Warm Group Brugmansia
Brugmansia aurea comes from the Andes region from Ecuador, Colombia and Venezuela. It occurs at higher altitude than other “warm group” species, from 2000 to 3000 metres, and is thus adapted to cooler temperatures, but it is nevertheless highly sensitive to frost.
It is very strong-growing and has the largest leaves of all brugmansias. It is very variable in leaf shape, colour, and hairiness. The nodding to horizontal flowers are also variable in size and colour, including pink, white, yellow and orange examples. Not only is it very variable, but it also intergrades with B. ? candida (of which it is a parent), sometimes making difficult distinguishing non-hybrid B. aurea from hybrids.
The calyx covers the narrow part of the corolla tube, and its tip is usually divided into five segments. It has the longest petal tips (‘tendrils’) of all Brugmansia species. The corollas generally have a rather firm waxy texture, useful in hybridising with flimsier-flowered species. The seedpods of B. aurea are egg-shaped. The seeds are the largest of all the species and are covered by a thick, corky, angular seed coat.
Brugmansia suaveolens occurs along the Atlantic coastal rain-forested region of eastern Brazil, and is thus widely separated from all other Brugmansia species which are found in the tropical Andes. It was the first species to be successfully introduced to cultivation in Europe, in about 1780, from where it soon spread around the world.
The corollas are funnel-shaped and nodding, with very short petal tips, variable in colour including white, yellow and pink. Like the similar B. insignis, they actively open and close depending on the time of day. The leaves are mid-green and untoothed. The calyx is usually toothed at the tip and the narrow part of the corolla tube usually extends beyond it.
The seed pods are smooth and spindle-shaped, usually with the persistent calyx covering the upper portion. Seeds are more or less flattened but with an ornamented corky covering.
Brugmansia versicolor is restricted to a relatively small area of southwestern Ecuador on the western slopes of the Andes at rather low altitude, up to about 750 metres. It is quite sensitive to cool temperatures.
This species has the longest flowers of all brugmansias, reaching as much as half a metre (excluding the stalk), though most examples are rather shorter. They always hang vertically. The calyx is slender, pointed and slit only once. The narrow part of the corolla tube is characteristically visible extending from the mouth of the calyx. The flowers are white, pink or apricot and, if coloured, they open white and then colour overnight. The corollas typically wilt during the day and are rather easily scorched in hot dry weather.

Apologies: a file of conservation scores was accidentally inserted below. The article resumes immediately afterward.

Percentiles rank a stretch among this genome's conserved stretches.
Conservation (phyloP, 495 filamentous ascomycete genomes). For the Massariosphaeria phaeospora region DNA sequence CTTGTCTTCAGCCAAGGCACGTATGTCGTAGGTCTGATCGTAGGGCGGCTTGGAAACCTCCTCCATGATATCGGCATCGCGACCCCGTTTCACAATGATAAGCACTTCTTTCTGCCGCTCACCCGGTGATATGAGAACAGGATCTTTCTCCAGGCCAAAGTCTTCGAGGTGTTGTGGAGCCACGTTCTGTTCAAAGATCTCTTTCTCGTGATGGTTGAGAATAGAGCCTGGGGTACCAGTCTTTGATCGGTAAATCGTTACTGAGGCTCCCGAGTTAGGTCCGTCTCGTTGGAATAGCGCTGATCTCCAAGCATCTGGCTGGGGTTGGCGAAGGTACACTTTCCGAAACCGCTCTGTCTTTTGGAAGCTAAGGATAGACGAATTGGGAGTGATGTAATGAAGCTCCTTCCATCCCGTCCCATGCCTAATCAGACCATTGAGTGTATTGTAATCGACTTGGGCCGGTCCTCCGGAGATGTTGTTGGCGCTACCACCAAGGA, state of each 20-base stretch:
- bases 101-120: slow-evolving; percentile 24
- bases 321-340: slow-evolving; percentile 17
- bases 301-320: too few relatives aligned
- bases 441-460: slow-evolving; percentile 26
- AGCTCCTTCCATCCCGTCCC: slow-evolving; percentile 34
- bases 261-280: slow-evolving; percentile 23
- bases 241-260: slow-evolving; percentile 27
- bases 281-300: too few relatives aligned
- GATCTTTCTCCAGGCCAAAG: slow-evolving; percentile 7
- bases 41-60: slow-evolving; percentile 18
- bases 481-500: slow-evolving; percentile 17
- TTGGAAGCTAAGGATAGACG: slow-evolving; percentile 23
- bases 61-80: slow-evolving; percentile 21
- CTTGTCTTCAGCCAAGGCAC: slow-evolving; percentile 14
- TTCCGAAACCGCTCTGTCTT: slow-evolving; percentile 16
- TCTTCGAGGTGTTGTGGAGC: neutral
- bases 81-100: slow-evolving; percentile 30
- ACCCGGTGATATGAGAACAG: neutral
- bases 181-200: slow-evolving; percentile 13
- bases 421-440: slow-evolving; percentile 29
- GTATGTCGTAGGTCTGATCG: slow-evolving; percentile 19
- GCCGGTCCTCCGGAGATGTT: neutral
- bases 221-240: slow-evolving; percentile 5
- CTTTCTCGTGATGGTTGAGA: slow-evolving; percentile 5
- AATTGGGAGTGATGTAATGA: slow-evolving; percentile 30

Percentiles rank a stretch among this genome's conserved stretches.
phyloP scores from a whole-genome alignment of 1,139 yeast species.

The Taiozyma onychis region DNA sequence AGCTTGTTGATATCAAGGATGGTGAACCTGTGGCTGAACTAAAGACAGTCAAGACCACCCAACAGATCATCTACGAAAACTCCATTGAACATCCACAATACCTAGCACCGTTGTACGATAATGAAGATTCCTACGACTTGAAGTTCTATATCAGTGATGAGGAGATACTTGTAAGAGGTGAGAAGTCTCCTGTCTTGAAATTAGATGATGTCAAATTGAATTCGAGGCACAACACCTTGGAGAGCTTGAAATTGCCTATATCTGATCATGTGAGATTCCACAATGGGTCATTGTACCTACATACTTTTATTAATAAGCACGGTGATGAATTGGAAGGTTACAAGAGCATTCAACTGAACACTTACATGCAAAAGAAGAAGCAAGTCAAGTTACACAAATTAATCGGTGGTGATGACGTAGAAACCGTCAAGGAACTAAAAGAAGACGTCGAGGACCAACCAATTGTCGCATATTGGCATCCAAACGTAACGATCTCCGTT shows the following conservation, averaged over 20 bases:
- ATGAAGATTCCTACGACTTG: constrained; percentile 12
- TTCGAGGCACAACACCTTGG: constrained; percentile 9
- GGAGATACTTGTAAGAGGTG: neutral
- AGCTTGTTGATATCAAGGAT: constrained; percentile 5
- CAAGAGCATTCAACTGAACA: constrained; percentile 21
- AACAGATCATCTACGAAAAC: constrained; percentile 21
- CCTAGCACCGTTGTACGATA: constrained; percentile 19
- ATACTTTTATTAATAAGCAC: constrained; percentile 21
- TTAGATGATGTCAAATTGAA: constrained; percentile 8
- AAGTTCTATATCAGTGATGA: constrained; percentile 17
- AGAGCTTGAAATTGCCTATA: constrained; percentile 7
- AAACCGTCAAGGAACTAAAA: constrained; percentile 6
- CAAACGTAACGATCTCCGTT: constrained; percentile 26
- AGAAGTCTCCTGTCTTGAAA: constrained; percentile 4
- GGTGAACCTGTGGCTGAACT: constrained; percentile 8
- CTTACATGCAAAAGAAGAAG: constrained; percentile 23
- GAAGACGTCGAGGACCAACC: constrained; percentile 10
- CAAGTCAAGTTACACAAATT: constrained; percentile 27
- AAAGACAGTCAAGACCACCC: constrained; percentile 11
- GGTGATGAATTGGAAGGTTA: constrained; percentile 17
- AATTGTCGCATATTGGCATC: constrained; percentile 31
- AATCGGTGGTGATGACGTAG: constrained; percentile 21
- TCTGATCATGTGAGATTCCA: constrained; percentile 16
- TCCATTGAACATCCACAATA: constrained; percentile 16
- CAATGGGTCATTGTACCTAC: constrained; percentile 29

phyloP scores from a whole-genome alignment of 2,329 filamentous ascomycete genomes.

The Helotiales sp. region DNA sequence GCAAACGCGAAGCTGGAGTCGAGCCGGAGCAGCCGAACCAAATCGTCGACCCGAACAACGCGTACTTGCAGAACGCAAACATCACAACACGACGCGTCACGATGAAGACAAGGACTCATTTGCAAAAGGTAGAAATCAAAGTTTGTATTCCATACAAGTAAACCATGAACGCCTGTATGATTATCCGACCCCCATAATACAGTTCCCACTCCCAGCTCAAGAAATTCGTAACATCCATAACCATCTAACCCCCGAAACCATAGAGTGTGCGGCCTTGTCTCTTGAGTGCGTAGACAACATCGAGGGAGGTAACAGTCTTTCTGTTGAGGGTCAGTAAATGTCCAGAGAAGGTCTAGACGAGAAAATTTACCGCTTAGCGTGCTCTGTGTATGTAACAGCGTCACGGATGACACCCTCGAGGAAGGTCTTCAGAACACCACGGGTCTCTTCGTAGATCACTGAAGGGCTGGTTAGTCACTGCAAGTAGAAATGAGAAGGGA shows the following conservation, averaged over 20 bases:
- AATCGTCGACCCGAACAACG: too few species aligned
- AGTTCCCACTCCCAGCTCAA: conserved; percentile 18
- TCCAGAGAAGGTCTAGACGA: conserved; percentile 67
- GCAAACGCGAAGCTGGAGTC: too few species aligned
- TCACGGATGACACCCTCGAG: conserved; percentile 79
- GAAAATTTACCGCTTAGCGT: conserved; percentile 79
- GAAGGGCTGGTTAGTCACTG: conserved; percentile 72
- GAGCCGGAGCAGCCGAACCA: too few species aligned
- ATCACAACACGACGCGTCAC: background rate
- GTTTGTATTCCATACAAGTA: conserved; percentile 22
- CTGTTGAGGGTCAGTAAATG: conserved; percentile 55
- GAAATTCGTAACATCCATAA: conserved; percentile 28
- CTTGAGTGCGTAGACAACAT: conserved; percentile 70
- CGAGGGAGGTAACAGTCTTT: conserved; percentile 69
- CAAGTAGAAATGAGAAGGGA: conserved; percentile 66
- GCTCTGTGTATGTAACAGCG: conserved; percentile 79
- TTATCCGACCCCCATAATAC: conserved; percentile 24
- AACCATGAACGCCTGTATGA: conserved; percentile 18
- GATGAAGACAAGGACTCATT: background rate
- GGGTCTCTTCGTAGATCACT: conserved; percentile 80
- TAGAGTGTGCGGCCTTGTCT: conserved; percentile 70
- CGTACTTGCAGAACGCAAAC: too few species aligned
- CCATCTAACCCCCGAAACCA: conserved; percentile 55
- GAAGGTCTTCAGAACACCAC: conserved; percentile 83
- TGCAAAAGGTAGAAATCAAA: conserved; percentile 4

The seedpods are very long and slender, containing somewhat flattened, ornamented seeds with a fairly thin cork covering.
Brugmansia versicolor is a parent of the hybrid B. x candida, with which it intergrades in parts of Ecuador.
Botanically named hybrids
Brugmansia x candida is the hybrid of B. aurea and B. versicolor. It includes all hybrids between these species – not only first generation crosses, but also back crosses to the parent species, and crosses between different B. x candida. It is thus very variable and can range in appearance anywhere between the two parent species. Although named in 1805, it was not until the late 1960s that it was discovered to be a hybrid.
It is very widespread, but particularly abundant and variable in Ecuador, and has wider ecological tolerance (particularly with regard to temperature) than either of its parents. Flower colours include white, cream, yellow, pink, orange and apricot.
A mutant form of B. x candida with white double flowers, perhaps originating in Chile, was raised in England in the early 1840s and called “Brugmansia knightii”. It is the ancestor of nearly all the modern double-flowered cultivars.
Brugmansia x cubensis is the hybrid of all three of B. aurea, B. versicolor and B. suaveolens in any combination. It is more variable even than B. x candida, varying anywhere between the parent species. It was first named for spontaneous hybrids between B. x candida and B. suaveolens found in Cuba in the 1970s. The majority of contemporary warm group cultivars are this hybrid.
Various other hybrid combinations of warm group species are possible, but have no botanical names.
Brugmansia insignis is predominantly found in gardens in the Andean foothills of western Amazonia where it is an important plant in indigenous medicine and rituals.
It is very variable in leaf, ranging from very dark green, very narrow and almost willow-like to lighter green and broadly elliptic in shape. The pink or white flowers are funnel-shaped and closely resemble the East Brazilian B. suaveolens except that the corolla neck is usually (but not always) very long, and the petal tips are extended into thin filamentous points. The fruit is always rough, grooved, strongly leathery and spindle-shaped, in contrast to the smoother spindle-shaped fruits of B. suaveolens.
This species is very seldom seen outside northwestern South America, and has been little used in hybridising programs, except for a few examples from the Herrenh?user G?rten in Germany, such as ‘Pride of Hannover’ and ‘Pink Favorite’. A number of hybrids have been distributed as “Insignis Pink”, “Insignis Gold” etc, but it is unlikely that any of these are actually from B. insignis. Brugmansia insignis was long thought to be a hybrid, but this myth has been dispelled by breeding experiments carried out in Germany and Ecuador.